Fantasy Football Breakdown

Since it’s inception in 1963, fantasy football’s popularity has skyrocketed in America. With an estimated 33 million participants, the virtual football game based on numbers and projections is not just a man’s game anymore. More than 6 million women nationwide have joined the madness that is screaming at the television, obsessing over lineups and fantasy scoreboards that takes place in bars and living rooms on Sundays across the nation.

Although the game’s popularity is at an all-time high, most women still don’t understand exactly why it is that their boyfriends and husbands are rooting for random players on teams other than their own.

If you want to surprise your man, trust me, there’s nothing hotter than a girl who plays fantasy football. So grab your notebooks, it’s time for a crash course in fantasy football.

What exactly is fantasy football?

Fantasy football participants are “owners” or “managers” of their teams that compete amongst friends, co-workers or even strangers by accumulating “fantasy points” based on the statistics of real football players. The majority of leagues total points on a weekly basis and matchup head-to-head with opponents. The goal is for your team to score the most points each week and make it to your league’s playoffs (typically taking place from weeks 14-17 of the NFL season.)

Building your team

It all starts with the draft, a meeting of all the competitors in your league (usually between eight and 12 teams) where teams are constructed from scratch, either in-person or online. The most common is the “snake” format where each team is assigned a number in which order they will choose their players. Starting from one all the way to the bottom and from the bottom back to the top.

It is a good idea to prepare for the draft by becoming familiar with the top players at each position prior to putting your team together. You will want to focus on finding players that get into the end zone (not by picking the hottest guys). There is a vast amount of information about the subject, but your best bet would be to pickup a fantasy football magazine at the grocery store. (This is also the perfect opportunity to ask you crush, boyfriend or anyone else who’s got your attention for some help!)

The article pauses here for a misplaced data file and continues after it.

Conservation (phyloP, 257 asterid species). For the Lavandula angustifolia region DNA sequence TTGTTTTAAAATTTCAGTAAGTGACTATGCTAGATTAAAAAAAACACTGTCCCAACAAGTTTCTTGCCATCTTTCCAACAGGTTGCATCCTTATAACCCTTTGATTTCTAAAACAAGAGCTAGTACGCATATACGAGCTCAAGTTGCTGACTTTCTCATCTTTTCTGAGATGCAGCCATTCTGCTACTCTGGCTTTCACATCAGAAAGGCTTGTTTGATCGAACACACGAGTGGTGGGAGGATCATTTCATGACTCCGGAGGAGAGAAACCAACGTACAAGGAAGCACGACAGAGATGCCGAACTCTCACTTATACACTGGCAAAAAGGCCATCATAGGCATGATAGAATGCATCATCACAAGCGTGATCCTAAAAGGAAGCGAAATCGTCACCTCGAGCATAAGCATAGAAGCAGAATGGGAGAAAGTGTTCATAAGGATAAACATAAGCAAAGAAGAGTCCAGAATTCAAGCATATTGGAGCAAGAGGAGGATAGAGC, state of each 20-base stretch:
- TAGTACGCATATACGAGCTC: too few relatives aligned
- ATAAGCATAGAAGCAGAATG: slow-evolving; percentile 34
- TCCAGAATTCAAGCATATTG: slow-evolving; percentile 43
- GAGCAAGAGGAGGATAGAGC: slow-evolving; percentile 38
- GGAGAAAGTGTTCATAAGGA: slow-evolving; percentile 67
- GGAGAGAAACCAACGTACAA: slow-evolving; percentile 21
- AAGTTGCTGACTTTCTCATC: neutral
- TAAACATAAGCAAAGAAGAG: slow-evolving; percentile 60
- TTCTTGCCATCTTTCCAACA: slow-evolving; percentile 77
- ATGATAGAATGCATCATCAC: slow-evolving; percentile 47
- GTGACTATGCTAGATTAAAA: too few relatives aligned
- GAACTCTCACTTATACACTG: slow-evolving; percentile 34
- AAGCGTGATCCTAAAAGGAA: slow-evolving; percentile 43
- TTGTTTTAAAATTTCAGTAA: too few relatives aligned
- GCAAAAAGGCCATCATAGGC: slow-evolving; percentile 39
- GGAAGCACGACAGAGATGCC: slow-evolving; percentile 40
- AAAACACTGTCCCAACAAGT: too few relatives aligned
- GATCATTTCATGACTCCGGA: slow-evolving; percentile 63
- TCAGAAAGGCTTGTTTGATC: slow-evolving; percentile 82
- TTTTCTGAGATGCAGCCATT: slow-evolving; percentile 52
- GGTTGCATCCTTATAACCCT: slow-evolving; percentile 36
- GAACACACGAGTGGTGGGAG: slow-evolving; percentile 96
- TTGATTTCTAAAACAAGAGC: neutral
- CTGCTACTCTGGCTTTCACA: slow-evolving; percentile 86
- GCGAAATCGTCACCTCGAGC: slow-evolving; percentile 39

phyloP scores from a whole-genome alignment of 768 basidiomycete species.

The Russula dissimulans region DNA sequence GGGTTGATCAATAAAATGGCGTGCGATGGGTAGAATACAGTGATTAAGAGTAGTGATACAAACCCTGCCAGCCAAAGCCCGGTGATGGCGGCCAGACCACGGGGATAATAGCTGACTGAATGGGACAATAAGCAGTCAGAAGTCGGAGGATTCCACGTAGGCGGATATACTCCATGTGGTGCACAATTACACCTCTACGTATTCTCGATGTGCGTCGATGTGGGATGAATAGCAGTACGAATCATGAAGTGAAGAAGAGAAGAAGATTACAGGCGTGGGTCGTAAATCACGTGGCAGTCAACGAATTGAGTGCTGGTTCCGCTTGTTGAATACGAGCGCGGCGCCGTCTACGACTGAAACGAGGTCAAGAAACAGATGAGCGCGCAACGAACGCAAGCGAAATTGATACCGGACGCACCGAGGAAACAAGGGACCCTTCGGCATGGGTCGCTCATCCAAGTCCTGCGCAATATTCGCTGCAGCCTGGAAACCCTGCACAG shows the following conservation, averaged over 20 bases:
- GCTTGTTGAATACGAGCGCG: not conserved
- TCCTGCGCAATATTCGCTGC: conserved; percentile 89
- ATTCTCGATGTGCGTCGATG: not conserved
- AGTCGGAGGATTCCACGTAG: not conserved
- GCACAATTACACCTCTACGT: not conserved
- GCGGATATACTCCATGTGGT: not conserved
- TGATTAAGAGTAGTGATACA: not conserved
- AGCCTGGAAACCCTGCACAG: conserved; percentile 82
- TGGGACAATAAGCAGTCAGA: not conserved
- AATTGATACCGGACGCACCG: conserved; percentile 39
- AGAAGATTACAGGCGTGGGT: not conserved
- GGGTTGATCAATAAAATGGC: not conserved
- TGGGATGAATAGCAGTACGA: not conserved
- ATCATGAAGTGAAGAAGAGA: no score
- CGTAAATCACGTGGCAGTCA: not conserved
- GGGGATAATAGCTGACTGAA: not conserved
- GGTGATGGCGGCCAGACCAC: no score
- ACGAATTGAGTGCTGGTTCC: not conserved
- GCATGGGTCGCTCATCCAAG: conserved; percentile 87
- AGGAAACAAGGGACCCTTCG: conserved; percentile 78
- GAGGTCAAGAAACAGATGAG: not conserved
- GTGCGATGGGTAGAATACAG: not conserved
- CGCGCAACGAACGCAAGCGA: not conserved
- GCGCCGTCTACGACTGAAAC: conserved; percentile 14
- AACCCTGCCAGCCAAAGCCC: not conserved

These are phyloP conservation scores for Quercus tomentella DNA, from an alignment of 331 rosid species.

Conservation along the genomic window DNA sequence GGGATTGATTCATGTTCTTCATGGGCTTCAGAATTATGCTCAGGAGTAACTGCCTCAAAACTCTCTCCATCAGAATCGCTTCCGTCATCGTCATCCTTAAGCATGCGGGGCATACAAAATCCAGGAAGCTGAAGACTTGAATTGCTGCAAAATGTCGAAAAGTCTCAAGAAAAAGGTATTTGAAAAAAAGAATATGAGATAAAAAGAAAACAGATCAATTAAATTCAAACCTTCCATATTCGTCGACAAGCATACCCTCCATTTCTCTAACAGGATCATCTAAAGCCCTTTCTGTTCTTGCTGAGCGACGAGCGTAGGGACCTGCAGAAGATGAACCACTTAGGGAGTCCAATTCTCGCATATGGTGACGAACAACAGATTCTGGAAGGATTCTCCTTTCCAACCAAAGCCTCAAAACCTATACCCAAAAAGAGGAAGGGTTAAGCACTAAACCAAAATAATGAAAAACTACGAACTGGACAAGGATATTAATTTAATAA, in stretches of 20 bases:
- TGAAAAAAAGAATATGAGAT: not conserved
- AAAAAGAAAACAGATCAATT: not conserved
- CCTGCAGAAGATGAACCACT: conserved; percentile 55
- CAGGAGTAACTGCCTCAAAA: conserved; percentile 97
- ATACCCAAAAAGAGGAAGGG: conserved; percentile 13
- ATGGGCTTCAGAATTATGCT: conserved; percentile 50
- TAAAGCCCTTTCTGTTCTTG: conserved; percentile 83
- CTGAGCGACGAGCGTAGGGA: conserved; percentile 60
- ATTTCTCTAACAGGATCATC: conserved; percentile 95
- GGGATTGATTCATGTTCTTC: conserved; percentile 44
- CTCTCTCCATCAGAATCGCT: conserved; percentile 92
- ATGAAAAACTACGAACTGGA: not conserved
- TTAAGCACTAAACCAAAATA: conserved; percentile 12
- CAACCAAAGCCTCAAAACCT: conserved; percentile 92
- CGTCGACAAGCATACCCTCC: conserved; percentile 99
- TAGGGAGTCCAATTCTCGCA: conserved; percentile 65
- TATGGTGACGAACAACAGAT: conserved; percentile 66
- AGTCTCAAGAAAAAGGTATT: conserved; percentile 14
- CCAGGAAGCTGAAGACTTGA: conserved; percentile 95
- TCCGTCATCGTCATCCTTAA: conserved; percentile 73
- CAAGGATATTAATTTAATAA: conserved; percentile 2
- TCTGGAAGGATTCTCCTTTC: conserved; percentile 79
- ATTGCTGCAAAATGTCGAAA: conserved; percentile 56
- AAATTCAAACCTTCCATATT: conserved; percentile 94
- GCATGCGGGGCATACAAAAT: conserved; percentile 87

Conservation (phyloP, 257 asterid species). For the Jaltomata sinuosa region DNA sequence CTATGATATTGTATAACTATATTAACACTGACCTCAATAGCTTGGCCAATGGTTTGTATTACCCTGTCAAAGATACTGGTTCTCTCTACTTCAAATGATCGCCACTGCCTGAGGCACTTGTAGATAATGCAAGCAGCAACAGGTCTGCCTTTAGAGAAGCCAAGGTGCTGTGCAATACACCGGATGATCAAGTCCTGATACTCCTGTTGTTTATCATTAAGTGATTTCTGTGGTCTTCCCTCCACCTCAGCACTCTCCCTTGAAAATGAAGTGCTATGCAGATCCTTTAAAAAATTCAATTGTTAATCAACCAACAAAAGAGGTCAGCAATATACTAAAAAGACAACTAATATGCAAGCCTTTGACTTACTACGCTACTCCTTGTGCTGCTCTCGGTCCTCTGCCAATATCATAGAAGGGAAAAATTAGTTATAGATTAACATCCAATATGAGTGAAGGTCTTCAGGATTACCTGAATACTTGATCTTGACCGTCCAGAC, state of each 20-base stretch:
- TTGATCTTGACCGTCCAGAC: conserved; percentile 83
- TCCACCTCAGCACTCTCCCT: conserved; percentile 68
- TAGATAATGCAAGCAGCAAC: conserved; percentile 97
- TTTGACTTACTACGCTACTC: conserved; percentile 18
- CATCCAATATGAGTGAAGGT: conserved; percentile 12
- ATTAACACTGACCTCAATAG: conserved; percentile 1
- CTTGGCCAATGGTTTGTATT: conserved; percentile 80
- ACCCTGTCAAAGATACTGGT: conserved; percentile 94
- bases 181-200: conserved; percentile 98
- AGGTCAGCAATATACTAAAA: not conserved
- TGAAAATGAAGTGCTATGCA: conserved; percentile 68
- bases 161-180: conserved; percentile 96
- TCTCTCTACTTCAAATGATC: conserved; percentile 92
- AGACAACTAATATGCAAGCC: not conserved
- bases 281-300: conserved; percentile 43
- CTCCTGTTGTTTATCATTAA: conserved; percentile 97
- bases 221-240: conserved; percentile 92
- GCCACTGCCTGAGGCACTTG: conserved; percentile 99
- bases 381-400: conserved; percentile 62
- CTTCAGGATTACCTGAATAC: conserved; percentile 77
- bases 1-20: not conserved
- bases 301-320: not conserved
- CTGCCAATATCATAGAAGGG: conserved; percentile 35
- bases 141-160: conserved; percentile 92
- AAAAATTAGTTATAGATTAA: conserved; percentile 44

In a standard league, your roster will be compiled of one quarterback, two running backs, one flex player (spot can be filled with either a running back or wide receiver), two wide receivers, one tight end, a kicker, and a team defense/special teams. 

Example of a fantasy football roster: 

QB: Peyton Manning DEN

RB: Frank Gore SF

WR: Calvin Johnson DET

WR: Julio Jones ATL

RB/WR: Reggie Bush DET

TE: Jimmy Graham NO

K: Sebastian Janikowski OAK

DEF: Seattle Seahawks

You will also have several spots on the bench, needed for injuries, bye weeks or simply if one of your players hasn’t been putting up many points lately. You may use your bench spots any way you’d like.

Managing your team

Throughout the season, there will be many factors to consider while deciding who to start and who will be on your bench on any given week. The main thing you will want to look at before setting your lineup each week is what teams your players will be playing. For example, if your defense is facing a team that typically scores a lot of points, you may want to consider going with another defense.

Waiver wire and trades

During the season, you may add or drop players on your roster as needed. If one of your key players is injured, you will need to pick up someone to replace him. This can be done using the waiver wire (acquiring a player that is not on another team in your league) or via trade. If you see that another team in your league may need a player that you have and can afford to lose, you can offer that player in a trade for a player that you could get more use out of.


The objective of fantasy football is to accumulate more points each week than your opponent. On offense, your players will score the most points by scoring touchdowns. Whether it’s your quarterback throwing for one, your running back rushing for one, or your receiver catching one, you will be given the most points by having players on your team that score touchdowns. Other ways to score points include completions, receptions, yards and catches by your offensive players. On defense, your main source of points come from interceptions, fumble recoveries, and sacks.

Whether you’re playing for big money or just for fun, fantasy football is extremely competitive and addicting. Make sure you get to know the players on your team and how they are playing. Setting your lineup with the players who score the most points each week will give you the best chance of winning.

Ok girls, those are the basics of fantasy football. Now it’s on you to use what you’ve learned and start preparing for next year’s draft. Promise to take it easy on your boyfriends.

Contribution by: Kyle Tucker

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